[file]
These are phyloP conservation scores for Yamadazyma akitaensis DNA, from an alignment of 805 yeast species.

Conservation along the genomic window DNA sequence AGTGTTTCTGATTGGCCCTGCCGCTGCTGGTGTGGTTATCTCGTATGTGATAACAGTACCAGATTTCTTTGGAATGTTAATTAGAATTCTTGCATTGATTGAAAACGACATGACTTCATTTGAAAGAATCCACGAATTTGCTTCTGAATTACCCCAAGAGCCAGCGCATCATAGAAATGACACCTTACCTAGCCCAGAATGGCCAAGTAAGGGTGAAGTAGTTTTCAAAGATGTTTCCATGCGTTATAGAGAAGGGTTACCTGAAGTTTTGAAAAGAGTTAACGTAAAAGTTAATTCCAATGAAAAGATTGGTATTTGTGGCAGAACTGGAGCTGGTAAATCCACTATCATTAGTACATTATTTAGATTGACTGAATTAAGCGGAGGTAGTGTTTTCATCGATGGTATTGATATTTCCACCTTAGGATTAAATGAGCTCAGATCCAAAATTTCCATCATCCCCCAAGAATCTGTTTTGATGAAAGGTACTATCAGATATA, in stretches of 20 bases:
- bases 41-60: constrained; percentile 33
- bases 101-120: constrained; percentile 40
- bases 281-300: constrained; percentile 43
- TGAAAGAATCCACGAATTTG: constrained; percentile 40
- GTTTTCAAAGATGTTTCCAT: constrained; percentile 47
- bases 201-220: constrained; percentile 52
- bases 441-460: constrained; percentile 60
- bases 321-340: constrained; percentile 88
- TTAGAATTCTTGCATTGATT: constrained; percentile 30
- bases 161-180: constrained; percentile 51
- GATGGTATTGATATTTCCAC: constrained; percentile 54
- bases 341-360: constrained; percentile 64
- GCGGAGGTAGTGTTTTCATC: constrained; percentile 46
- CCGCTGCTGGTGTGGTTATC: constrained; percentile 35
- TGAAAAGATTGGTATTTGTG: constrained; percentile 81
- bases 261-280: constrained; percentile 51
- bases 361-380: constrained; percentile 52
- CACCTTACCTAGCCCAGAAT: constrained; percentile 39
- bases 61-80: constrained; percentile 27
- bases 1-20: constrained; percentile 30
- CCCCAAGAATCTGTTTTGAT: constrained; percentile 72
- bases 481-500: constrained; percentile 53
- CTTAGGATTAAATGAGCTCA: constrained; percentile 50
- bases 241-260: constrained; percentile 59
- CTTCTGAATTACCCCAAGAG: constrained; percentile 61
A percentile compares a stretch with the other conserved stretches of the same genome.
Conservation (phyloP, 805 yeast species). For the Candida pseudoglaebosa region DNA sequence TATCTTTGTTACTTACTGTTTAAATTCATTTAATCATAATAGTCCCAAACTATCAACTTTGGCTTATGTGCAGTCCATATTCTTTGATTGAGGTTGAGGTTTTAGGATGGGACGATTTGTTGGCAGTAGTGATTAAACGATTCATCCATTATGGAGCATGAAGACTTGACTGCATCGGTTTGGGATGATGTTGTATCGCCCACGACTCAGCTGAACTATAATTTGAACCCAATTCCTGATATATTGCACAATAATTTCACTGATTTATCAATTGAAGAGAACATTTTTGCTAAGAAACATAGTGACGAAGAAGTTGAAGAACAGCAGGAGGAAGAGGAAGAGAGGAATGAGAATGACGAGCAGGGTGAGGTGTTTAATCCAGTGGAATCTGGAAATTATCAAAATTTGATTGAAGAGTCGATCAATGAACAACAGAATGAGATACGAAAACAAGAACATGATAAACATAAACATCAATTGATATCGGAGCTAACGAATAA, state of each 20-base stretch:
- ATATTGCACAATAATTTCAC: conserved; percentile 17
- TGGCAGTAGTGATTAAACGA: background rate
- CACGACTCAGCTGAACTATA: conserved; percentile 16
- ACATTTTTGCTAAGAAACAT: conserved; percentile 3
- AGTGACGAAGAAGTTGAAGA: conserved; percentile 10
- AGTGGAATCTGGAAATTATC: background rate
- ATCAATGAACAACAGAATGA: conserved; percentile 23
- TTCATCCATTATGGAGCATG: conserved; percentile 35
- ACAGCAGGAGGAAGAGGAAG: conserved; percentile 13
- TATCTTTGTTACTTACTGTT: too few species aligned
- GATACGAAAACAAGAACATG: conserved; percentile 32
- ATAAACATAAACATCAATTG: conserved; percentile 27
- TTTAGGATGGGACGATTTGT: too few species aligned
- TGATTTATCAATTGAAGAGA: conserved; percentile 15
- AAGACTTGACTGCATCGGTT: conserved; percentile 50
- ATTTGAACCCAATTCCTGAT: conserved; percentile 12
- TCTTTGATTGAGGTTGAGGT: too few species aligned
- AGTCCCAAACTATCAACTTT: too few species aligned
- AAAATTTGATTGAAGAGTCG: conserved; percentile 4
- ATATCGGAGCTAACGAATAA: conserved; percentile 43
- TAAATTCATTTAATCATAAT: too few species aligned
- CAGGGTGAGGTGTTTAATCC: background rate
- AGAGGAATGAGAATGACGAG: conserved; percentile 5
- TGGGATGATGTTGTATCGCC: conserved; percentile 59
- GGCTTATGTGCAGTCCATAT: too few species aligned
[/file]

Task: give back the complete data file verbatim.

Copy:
These are phyloP conservation scores for Yamadazyma akitaensis DNA, from an alignment of 805 yeast species.

Conservation along the genomic window DNA sequence AGTGTTTCTGATTGGCCCTGCCGCTGCTGGTGTGGTTATCTCGTATGTGATAACAGTACCAGATTTCTTTGGAATGTTAATTAGAATTCTTGCATTGATTGAAAACGACATGACTTCATTTGAAAGAATCCACGAATTTGCTTCTGAATTACCCCAAGAGCCAGCGCATCATAGAAATGACACCTTACCTAGCCCAGAATGGCCAAGTAAGGGTGAAGTAGTTTTCAAAGATGTTTCCATGCGTTATAGAGAAGGGTTACCTGAAGTTTTGAAAAGAGTTAACGTAAAAGTTAATTCCAATGAAAAGATTGGTATTTGTGGCAGAACTGGAGCTGGTAAATCCACTATCATTAGTACATTATTTAGATTGACTGAATTAAGCGGAGGTAGTGTTTTCATCGATGGTATTGATATTTCCACCTTAGGATTAAATGAGCTCAGATCCAAAATTTCCATCATCCCCCAAGAATCTGTTTTGATGAAAGGTACTATCAGATATA, in stretches of 20 bases:
- bases 41-60: constrained; percentile 33
- bases 101-120: constrained; percentile 40
- bases 281-300: constrained; percentile 43
- TGAAAGAATCCACGAATTTG: constrained; percentile 40
- GTTTTCAAAGATGTTTCCAT: constrained; percentile 47
- bases 201-220: constrained; percentile 52
- bases 441-460: constrained; percentile 60
- bases 321-340: constrained; percentile 88
- TTAGAATTCTTGCATTGATT: constrained; percentile 30
- bases 161-180: constrained; percentile 51
- GATGGTATTGATATTTCCAC: constrained; percentile 54
- bases 341-360: constrained; percentile 64
- GCGGAGGTAGTGTTTTCATC: constrained; percentile 46
- CCGCTGCTGGTGTGGTTATC: constrained; percentile 35
- TGAAAAGATTGGTATTTGTG: constrained; percentile 81
- bases 261-280: constrained; percentile 51
- bases 361-380: constrained; percentile 52
- CACCTTACCTAGCCCAGAAT: constrained; percentile 39
- bases 61-80: constrained; percentile 27
- bases 1-20: constrained; percentile 30
- CCCCAAGAATCTGTTTTGAT: constrained; percentile 72
- bases 481-500: constrained; percentile 53
- CTTAGGATTAAATGAGCTCA: constrained; percentile 50
- bases 241-260: constrained; percentile 59
- CTTCTGAATTACCCCAAGAG: constrained; percentile 61
A percentile compares a stretch with the other conserved stretches of the same genome.
Conservation (phyloP, 805 yeast species). For the Candida pseudoglaebosa region DNA sequence TATCTTTGTTACTTACTGTTTAAATTCATTTAATCATAATAGTCCCAAACTATCAACTTTGGCTTATGTGCAGTCCATATTCTTTGATTGAGGTTGAGGTTTTAGGATGGGACGATTTGTTGGCAGTAGTGATTAAACGATTCATCCATTATGGAGCATGAAGACTTGACTGCATCGGTTTGGGATGATGTTGTATCGCCCACGACTCAGCTGAACTATAATTTGAACCCAATTCCTGATATATTGCACAATAATTTCACTGATTTATCAATTGAAGAGAACATTTTTGCTAAGAAACATAGTGACGAAGAAGTTGAAGAACAGCAGGAGGAAGAGGAAGAGAGGAATGAGAATGACGAGCAGGGTGAGGTGTTTAATCCAGTGGAATCTGGAAATTATCAAAATTTGATTGAAGAGTCGATCAATGAACAACAGAATGAGATACGAAAACAAGAACATGATAAACATAAACATCAATTGATATCGGAGCTAACGAATAA, state of each 20-base stretch:
- ATATTGCACAATAATTTCAC: conserved; percentile 17
- TGGCAGTAGTGATTAAACGA: background rate
- CACGACTCAGCTGAACTATA: conserved; percentile 16
- ACATTTTTGCTAAGAAACAT: conserved; percentile 3
- AGTGACGAAGAAGTTGAAGA: conserved; percentile 10
- AGTGGAATCTGGAAATTATC: background rate
- ATCAATGAACAACAGAATGA: conserved; percentile 23
- TTCATCCATTATGGAGCATG: conserved; percentile 35
- ACAGCAGGAGGAAGAGGAAG: conserved; percentile 13
- TATCTTTGTTACTTACTGTT: too few species aligned
- GATACGAAAACAAGAACATG: conserved; percentile 32
- ATAAACATAAACATCAATTG: conserved; percentile 27
- TTTAGGATGGGACGATTTGT: too few species aligned
- TGATTTATCAATTGAAGAGA: conserved; percentile 15
- AAGACTTGACTGCATCGGTT: conserved; percentile 50
- ATTTGAACCCAATTCCTGAT: conserved; percentile 12
- TCTTTGATTGAGGTTGAGGT: too few species aligned
- AGTCCCAAACTATCAACTTT: too few species aligned
- AAAATTTGATTGAAGAGTCG: conserved; percentile 4
- ATATCGGAGCTAACGAATAA: conserved; percentile 43
- TAAATTCATTTAATCATAAT: too few species aligned
- CAGGGTGAGGTGTTTAATCC: background rate
- AGAGGAATGAGAATGACGAG: conserved; percentile 5
- TGGGATGATGTTGTATCGCC: conserved; percentile 59
- GGCTTATGTGCAGTCCATAT: too few species aligned